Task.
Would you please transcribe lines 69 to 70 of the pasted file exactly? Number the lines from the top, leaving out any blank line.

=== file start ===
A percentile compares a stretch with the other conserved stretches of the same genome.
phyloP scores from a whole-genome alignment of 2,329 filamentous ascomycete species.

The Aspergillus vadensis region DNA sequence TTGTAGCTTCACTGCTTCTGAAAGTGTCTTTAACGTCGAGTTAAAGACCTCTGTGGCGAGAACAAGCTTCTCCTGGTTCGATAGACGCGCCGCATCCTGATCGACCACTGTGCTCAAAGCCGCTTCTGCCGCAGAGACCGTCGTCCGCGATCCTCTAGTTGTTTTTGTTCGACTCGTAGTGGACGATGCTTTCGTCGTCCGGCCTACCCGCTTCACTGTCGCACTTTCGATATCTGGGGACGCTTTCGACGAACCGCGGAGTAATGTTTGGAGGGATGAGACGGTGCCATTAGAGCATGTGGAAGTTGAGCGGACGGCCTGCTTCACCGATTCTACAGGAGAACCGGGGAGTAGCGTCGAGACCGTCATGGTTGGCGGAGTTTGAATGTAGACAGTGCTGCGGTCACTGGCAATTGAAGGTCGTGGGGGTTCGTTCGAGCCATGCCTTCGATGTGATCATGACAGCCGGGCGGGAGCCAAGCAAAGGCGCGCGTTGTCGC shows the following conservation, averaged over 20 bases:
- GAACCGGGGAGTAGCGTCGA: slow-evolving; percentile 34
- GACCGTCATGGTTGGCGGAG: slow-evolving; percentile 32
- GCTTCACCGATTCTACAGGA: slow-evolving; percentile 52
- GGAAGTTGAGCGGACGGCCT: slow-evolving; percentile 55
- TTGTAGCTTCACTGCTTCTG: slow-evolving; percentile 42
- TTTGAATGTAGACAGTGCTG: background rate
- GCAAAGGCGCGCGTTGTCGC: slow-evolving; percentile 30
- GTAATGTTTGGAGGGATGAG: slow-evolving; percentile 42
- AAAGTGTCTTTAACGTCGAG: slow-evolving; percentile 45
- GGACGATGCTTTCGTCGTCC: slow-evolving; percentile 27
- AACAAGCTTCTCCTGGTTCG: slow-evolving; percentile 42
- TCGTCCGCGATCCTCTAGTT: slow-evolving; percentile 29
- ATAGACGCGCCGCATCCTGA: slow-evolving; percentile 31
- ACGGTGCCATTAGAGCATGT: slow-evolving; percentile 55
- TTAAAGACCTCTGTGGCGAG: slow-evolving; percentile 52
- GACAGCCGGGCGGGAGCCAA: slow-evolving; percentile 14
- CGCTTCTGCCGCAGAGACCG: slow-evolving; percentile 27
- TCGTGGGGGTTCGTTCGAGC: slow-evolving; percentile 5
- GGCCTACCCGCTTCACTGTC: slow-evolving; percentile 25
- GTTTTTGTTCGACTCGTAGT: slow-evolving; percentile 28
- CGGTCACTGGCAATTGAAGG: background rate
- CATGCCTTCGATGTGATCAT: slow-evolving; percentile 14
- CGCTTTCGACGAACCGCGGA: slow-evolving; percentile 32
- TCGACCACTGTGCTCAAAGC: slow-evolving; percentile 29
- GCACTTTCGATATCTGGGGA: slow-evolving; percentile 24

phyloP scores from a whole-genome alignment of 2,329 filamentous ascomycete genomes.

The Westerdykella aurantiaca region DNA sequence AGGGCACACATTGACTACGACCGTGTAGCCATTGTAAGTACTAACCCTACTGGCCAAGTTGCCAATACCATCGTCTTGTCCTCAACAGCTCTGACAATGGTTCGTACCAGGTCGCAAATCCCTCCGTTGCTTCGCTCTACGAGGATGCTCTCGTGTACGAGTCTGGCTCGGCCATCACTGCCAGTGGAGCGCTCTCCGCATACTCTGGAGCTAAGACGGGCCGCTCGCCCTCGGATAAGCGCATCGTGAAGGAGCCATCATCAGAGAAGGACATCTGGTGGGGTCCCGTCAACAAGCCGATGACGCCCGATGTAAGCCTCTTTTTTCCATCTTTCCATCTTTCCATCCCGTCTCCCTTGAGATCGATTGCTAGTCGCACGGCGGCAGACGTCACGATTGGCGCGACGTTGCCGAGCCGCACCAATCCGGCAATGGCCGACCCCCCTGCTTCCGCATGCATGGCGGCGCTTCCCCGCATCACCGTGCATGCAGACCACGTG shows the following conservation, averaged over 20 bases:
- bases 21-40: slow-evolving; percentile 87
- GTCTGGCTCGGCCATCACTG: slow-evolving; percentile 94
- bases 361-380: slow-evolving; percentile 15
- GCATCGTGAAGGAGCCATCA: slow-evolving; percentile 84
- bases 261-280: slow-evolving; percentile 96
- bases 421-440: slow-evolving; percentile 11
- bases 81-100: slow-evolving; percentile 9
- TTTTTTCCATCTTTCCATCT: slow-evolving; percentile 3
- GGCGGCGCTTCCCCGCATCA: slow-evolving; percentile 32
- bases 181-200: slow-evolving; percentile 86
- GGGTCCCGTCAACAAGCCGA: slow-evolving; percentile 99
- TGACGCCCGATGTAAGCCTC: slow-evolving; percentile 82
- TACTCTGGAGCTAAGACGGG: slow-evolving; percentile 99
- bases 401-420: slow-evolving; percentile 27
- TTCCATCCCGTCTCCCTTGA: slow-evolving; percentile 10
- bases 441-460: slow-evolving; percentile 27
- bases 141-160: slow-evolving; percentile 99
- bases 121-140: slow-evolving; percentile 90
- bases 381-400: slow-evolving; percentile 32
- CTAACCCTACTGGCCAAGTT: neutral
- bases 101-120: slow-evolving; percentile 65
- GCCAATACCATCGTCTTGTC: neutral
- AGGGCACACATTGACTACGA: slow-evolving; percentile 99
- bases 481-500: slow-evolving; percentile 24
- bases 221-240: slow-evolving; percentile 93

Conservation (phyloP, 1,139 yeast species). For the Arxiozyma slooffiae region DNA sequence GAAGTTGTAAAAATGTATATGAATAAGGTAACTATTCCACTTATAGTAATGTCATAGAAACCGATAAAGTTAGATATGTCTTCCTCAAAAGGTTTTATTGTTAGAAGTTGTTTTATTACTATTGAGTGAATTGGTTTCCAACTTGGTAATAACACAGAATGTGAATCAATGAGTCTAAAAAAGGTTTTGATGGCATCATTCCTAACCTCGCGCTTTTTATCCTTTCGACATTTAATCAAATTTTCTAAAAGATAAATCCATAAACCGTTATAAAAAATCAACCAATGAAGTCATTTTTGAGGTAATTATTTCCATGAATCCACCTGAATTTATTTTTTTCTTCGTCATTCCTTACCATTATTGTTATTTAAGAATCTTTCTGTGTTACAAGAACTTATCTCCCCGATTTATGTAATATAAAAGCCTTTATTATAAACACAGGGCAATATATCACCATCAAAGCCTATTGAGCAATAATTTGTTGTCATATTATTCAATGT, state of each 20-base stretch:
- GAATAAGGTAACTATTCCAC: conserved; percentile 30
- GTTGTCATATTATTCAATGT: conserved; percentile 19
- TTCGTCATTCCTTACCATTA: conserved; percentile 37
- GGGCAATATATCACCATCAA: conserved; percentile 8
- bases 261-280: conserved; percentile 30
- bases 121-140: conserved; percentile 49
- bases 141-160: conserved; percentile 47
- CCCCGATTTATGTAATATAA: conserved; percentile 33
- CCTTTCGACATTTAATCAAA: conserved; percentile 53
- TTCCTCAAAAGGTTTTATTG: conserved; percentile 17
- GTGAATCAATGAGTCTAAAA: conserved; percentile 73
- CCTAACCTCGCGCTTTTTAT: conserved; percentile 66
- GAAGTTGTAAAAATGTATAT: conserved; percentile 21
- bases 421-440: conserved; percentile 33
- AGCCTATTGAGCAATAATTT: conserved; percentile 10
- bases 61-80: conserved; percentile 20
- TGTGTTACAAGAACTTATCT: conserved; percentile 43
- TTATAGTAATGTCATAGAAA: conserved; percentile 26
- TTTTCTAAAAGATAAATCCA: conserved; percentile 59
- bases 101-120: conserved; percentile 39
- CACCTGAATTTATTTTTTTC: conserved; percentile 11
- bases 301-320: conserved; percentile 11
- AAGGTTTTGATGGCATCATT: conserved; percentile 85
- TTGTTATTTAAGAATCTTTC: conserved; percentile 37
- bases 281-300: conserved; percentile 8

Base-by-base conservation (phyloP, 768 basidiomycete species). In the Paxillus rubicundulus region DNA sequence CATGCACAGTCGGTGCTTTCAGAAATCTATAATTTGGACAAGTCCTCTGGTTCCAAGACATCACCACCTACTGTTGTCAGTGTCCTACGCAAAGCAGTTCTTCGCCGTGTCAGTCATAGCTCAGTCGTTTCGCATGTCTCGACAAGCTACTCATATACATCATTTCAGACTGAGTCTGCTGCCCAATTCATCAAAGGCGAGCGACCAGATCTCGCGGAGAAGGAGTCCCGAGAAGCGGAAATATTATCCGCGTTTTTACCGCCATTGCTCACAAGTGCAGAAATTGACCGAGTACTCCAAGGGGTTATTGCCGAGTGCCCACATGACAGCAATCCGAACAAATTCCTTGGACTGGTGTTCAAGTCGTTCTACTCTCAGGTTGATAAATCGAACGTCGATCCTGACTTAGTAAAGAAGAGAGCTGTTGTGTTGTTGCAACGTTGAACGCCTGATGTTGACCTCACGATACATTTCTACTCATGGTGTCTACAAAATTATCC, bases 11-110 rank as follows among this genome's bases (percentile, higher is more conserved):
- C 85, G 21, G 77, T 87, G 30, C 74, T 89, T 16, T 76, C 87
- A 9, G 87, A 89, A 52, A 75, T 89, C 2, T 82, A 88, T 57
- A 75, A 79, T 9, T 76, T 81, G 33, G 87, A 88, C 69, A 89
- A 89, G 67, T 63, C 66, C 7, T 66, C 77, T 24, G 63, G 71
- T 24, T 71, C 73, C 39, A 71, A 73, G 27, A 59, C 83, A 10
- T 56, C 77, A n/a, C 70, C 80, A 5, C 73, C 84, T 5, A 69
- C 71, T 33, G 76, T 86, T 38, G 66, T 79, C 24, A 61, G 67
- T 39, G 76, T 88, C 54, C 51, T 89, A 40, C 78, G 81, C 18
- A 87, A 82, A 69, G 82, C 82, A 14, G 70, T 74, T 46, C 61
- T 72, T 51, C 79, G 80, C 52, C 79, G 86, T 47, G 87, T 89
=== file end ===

- GAAGTTGTAAAAATGTATAT: conserved; percentile 21
- bases 421-440: conserved; percentile 33